Miller named GRA Distinguished Investigator

Gary Miller

Gary Miller will use funding from the Georgia Research Alliance to secure an imaging system to screen for chemicals that may help protect the brain from Parkinson’s disease.

The Georgia Research Alliance (GRA) has named Gary Miller as a 2012 Distinguished Investigator.

Miller, associate dean for research and Asa Griggs Candler Professor of Environmental Health at Rollins, is one of only six researchers so named in the organization’s 22-year history.

GRA’s distinguished investigator program supports scientists who are considered rising stars in their fields of study. The designation, which includes a monetary award, encourages universities to retain outstanding talent and invest in the infrastructure and technology needed to advance research toward commercialization.

“This designation is rarely given for good reason,” says Susan Shows, senior vice president of GRA. “We initiate programs that display promise to cultivate a researcher who is of major value to the mission of their university as well as the state of Georgia.”

The $500,000, five-year award from GRA encourages experts from academia and industry to advance discovery that positions Georgia as a leading state for science- and technology-based economic development. By nominating Miller for the award and matching GRA’s investment, Emory raises its profile as a leader in emerging technologies in vaccines and therapeutics.

Miller, a neurotoxicologist, directs the Emory Parkinson’s Disease Collaborative Research Center, involving scientists from other disciplines in and outside of Rollins. He is widely known for his research on the impact of toxins on Parkinson’s and has created a unique mouse model to develop biomarkers of exposure, risk, and early disease. He also is using the mouse model to test whether a novel therapeutic agent can restore function to the area of the brain damaged by Parkinson’s.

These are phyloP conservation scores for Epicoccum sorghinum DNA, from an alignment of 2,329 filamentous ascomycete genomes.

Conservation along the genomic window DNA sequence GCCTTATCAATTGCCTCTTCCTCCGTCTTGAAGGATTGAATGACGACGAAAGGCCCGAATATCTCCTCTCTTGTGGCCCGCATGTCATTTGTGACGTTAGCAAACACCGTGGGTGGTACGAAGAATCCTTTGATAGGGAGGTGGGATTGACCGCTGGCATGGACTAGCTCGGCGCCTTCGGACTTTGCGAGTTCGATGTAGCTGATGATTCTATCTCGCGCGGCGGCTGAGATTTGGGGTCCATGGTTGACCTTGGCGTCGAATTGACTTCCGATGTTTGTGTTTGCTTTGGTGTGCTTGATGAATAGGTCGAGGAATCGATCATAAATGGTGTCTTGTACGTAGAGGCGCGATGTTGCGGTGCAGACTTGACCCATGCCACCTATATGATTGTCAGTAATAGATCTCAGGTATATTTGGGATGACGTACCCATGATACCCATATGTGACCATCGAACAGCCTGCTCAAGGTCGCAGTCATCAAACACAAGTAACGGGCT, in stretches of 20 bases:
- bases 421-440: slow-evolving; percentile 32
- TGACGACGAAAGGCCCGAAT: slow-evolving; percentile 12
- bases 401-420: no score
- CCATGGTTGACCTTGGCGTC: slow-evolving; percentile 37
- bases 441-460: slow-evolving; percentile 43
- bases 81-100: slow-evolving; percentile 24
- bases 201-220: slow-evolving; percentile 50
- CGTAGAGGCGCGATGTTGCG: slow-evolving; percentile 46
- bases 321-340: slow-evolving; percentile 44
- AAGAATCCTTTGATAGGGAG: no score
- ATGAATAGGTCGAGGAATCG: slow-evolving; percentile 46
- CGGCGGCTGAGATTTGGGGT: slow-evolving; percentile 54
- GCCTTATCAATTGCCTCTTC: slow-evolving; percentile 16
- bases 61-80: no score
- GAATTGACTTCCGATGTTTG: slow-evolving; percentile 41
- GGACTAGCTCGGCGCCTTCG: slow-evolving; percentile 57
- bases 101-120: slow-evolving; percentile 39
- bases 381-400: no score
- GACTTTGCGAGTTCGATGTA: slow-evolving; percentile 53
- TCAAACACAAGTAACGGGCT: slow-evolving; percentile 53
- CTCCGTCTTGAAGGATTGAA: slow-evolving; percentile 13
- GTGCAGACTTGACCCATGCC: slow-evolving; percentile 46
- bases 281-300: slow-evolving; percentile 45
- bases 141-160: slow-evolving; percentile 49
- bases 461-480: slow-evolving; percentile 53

The disease occurs when the brain cells that produce the neurotransmitter dopamine begin to waste away, for reasons unknown. Without sufficient dopamine, the nerve cells cannot properly send messages, leading to eventual loss of muscle function.

With the GRA endowment, Miller will be able to secure a high-content imaging system to screen a large library of chemicals. The goal is to identify compounds that may protect the brain and even restore motor and non-motor functions in Parkinson’s patients.

“It would be great to improve the storage and transport of dopamine for Parkinson’s therapies, but we’ll be just as excited to find compounds to be used in treating addiction, depression, or other disorders,” says Miller. “The support from GRA significantly complements what we already are doing in drug discovery. To be given an opportunity to generate intellectual property that economically impacts the research enterprise is highly motivating.”—Tarvis Thompson-Pace

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